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Citing coronavirus, states urge Supreme Court to reconsider order on "public charge" rule

"Public charge" immigration rule takes effect
"Public charge" immigration rule takes effect... 09:05

New York, Connecticut and Vermont asked the United States Supreme Court on Monday to consider lifting or modifying a decision in February that has allowed the Trump administration to implement the so-called "public charge" immigration rule. The states warned the regulation is having a "destructive" impact on the nation's response to the deadly coronavirus pandemic.

The attorneys general in the three northeastern states said the sweeping rule is discouraging immigrants from accessing medical care and public benefits, hindering nationwide efforts to contain the highly contagious virus, which has killed more than 23,000 people in the U.S. The filing cited more than a dozen declarations by doctors, local officials and advocates who said immigrants across the country fear they could jeopardize their immigration status by seeking medical treatment and government aid.

"Although this case has always concerned issues of public health and welfare, the COVID-19 outbreak and its ramifications on public health and the economy present sudden and stark new circumstances not previously considered by the Court and have vastly changed and amplified the irreparable harms caused by the Rule," the filing by the three states read.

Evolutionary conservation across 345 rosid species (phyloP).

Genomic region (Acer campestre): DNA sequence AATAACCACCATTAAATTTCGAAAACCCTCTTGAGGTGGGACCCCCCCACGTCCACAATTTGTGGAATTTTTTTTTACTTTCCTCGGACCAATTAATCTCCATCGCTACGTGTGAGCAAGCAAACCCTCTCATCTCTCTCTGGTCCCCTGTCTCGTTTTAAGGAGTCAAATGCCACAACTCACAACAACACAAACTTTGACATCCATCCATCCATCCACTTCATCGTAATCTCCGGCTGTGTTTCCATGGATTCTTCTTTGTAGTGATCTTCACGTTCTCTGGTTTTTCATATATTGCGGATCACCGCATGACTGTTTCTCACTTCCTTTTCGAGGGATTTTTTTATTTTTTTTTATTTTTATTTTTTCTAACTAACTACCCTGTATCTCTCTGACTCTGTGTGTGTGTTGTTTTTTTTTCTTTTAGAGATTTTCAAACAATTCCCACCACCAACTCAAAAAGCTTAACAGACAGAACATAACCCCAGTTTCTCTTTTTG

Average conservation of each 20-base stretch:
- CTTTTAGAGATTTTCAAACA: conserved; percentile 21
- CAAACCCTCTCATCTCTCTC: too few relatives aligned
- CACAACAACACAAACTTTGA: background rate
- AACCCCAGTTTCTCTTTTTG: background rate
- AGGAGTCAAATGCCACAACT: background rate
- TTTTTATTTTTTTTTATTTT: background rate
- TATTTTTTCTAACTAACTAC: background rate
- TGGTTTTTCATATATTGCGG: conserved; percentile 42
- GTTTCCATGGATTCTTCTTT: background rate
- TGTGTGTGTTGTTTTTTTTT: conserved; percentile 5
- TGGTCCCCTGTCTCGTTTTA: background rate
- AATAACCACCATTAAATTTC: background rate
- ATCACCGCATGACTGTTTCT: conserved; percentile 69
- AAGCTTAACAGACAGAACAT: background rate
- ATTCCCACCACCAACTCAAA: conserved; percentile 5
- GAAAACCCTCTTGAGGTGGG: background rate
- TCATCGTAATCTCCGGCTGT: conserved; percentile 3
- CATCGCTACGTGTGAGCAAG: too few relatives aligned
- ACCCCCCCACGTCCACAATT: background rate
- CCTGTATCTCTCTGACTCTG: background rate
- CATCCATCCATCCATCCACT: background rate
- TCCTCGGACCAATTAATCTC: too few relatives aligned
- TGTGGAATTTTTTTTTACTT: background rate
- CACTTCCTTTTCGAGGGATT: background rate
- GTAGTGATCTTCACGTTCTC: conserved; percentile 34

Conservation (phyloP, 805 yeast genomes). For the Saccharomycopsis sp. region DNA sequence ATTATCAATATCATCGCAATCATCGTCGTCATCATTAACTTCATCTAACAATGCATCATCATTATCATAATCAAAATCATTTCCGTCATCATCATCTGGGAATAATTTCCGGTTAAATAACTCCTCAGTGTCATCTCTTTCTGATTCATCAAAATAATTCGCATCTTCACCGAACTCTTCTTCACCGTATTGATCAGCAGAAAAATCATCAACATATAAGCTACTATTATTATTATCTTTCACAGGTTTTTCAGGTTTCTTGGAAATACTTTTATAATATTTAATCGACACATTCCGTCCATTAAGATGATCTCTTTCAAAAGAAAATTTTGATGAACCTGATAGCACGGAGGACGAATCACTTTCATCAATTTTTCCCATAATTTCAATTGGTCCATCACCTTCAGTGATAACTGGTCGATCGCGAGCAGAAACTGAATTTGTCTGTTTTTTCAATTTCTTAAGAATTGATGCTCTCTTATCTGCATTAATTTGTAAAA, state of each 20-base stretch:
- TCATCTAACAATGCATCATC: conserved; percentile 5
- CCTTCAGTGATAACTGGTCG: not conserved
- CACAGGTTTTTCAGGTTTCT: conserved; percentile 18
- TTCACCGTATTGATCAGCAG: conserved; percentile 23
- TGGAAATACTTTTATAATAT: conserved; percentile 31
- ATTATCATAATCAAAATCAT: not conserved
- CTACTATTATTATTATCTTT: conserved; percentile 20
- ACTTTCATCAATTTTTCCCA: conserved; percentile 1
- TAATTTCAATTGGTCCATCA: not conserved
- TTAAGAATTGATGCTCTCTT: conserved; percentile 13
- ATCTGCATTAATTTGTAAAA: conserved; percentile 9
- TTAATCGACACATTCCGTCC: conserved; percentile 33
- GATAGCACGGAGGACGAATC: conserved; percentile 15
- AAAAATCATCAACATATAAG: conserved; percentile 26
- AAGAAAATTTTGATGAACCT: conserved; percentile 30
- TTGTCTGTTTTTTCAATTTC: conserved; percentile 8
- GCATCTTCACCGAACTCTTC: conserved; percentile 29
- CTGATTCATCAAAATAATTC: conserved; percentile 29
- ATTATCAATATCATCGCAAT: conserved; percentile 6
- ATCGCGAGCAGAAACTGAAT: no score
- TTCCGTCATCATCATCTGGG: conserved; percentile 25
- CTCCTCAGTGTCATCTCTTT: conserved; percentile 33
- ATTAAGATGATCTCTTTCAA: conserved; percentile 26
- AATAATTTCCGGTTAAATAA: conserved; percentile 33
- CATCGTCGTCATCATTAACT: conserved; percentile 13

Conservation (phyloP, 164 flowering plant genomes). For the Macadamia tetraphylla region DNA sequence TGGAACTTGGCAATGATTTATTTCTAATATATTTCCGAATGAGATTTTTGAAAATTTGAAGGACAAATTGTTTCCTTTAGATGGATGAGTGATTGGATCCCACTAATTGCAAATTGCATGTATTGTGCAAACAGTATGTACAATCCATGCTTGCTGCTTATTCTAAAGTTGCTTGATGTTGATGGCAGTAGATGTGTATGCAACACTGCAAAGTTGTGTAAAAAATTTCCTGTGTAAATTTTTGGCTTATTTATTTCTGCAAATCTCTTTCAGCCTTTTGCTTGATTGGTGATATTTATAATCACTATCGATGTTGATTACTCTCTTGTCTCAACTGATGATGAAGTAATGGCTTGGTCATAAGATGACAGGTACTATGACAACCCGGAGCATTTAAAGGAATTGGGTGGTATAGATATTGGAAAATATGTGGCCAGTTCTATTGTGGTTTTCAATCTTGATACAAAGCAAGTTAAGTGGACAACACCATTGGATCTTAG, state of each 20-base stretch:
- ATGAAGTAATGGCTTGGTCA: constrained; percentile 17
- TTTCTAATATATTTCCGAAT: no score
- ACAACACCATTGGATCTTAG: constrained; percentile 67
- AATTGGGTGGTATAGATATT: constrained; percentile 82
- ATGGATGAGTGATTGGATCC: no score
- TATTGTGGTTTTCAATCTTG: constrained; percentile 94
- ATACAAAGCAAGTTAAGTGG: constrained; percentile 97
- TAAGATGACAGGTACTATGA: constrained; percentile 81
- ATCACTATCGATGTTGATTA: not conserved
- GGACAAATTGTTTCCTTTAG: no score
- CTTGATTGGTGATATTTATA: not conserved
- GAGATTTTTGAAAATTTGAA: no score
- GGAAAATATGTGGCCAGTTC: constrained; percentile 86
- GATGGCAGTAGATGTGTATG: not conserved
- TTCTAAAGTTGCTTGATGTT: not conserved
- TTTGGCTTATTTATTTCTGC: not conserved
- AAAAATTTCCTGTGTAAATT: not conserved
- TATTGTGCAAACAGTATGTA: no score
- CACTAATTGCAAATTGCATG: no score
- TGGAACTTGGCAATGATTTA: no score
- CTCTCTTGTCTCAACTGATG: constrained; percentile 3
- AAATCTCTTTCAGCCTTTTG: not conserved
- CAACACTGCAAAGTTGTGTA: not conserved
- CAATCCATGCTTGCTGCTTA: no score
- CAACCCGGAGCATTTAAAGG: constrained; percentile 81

The rule, which was initially blocked by several courts last year until the Supreme Court intervened in February, overhauled the centuries-old "public charge" term in U.S. law and gave immigration officials more power to deny green cards or visas to immigrants or would-be immigrants they determine rely — or could rely — on certain public benefits while in the U.S. 

Since immigrants in the U.S. applying for green card status don't qualify for most welfare programs, the rule mostly affects those seeking to move to the country from abroad. To determine whether prospective immigrants are likely to become a "public charge," caseworkers now consider their wealth, age, educational skills, English language proficiency and health. 

In one of the declarations in Monday's filing, Eden Almasude, a physician at the Yale School of Medicine, said two of his patients feared accessing medical treatment for coronavirus because they believed doing so "might negatively impact their immigration status." Almasude also detailed cases of other immigrants with coronavirus symptoms being afraid to get tested.

The rule has also affected immigrants impacted by the paralyzation of the U.S. economy, Almasude said. "Recently, one of my clients described how they had lost their income and were facing food insecurity. However, they did not want to seek food stamp benefits because they worried that it looked 'bad' on an immigration application to get such benefits," he wrote in his declaration.